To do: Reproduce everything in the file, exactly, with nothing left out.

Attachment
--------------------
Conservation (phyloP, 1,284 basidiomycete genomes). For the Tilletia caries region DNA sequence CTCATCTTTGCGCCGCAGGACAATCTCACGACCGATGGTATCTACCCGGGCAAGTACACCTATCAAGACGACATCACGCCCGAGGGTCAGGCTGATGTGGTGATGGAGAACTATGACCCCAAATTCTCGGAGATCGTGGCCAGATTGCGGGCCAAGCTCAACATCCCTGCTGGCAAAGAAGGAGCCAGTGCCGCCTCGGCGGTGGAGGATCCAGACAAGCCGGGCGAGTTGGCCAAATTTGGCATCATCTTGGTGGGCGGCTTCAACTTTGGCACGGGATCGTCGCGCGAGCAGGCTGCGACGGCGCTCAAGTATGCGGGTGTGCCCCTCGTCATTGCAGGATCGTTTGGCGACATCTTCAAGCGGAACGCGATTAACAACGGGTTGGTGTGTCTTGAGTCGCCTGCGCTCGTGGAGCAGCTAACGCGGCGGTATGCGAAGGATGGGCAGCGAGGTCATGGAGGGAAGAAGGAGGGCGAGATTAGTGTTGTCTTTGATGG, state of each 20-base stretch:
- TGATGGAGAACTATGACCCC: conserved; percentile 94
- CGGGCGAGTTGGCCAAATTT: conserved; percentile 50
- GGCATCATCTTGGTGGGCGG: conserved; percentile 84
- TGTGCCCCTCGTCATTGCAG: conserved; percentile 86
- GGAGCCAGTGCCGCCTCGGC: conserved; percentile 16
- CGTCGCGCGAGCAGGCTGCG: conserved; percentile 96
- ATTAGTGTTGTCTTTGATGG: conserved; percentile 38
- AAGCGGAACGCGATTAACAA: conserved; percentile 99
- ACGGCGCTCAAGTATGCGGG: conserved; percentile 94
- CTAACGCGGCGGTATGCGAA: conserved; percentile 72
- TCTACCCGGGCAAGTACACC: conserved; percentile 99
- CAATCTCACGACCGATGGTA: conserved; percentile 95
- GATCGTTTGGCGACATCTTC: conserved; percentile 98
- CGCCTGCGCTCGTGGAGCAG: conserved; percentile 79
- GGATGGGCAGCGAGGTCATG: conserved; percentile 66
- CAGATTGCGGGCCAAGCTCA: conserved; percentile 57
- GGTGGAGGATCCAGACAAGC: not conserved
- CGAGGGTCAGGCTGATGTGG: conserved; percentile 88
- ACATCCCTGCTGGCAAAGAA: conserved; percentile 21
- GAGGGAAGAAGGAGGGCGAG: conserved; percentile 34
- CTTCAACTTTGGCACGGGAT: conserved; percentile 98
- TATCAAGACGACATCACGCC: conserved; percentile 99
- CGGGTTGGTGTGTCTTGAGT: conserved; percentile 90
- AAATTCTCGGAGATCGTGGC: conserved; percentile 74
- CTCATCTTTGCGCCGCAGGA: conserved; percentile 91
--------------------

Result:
Conservation (phyloP, 1,284 basidiomycete genomes). For the Tilletia caries region DNA sequence CTCATCTTTGCGCCGCAGGACAATCTCACGACCGATGGTATCTACCCGGGCAAGTACACCTATCAAGACGACATCACGCCCGAGGGTCAGGCTGATGTGGTGATGGAGAACTATGACCCCAAATTCTCGGAGATCGTGGCCAGATTGCGGGCCAAGCTCAACATCCCTGCTGGCAAAGAAGGAGCCAGTGCCGCCTCGGCGGTGGAGGATCCAGACAAGCCGGGCGAGTTGGCCAAATTTGGCATCATCTTGGTGGGCGGCTTCAACTTTGGCACGGGATCGTCGCGCGAGCAGGCTGCGACGGCGCTCAAGTATGCGGGTGTGCCCCTCGTCATTGCAGGATCGTTTGGCGACATCTTCAAGCGGAACGCGATTAACAACGGGTTGGTGTGTCTTGAGTCGCCTGCGCTCGTGGAGCAGCTAACGCGGCGGTATGCGAAGGATGGGCAGCGAGGTCATGGAGGGAAGAAGGAGGGCGAGATTAGTGTTGTCTTTGATGG, state of each 20-base stretch:
- TGATGGAGAACTATGACCCC: conserved; percentile 94
- CGGGCGAGTTGGCCAAATTT: conserved; percentile 50
- GGCATCATCTTGGTGGGCGG: conserved; percentile 84
- TGTGCCCCTCGTCATTGCAG: conserved; percentile 86
- GGAGCCAGTGCCGCCTCGGC: conserved; percentile 16
- CGTCGCGCGAGCAGGCTGCG: conserved; percentile 96
- ATTAGTGTTGTCTTTGATGG: conserved; percentile 38
- AAGCGGAACGCGATTAACAA: conserved; percentile 99
- ACGGCGCTCAAGTATGCGGG: conserved; percentile 94
- CTAACGCGGCGGTATGCGAA: conserved; percentile 72
- TCTACCCGGGCAAGTACACC: conserved; percentile 99
- CAATCTCACGACCGATGGTA: conserved; percentile 95
- GATCGTTTGGCGACATCTTC: conserved; percentile 98
- CGCCTGCGCTCGTGGAGCAG: conserved; percentile 79
- GGATGGGCAGCGAGGTCATG: conserved; percentile 66
- CAGATTGCGGGCCAAGCTCA: conserved; percentile 57
- GGTGGAGGATCCAGACAAGC: not conserved
- CGAGGGTCAGGCTGATGTGG: conserved; percentile 88
- ACATCCCTGCTGGCAAAGAA: conserved; percentile 21
- GAGGGAAGAAGGAGGGCGAG: conserved; percentile 34
- CTTCAACTTTGGCACGGGAT: conserved; percentile 98
- TATCAAGACGACATCACGCC: conserved; percentile 99
- CGGGTTGGTGTGTCTTGAGT: conserved; percentile 90
- AAATTCTCGGAGATCGTGGC: conserved; percentile 74
- CTCATCTTTGCGCCGCAGGA: conserved; percentile 91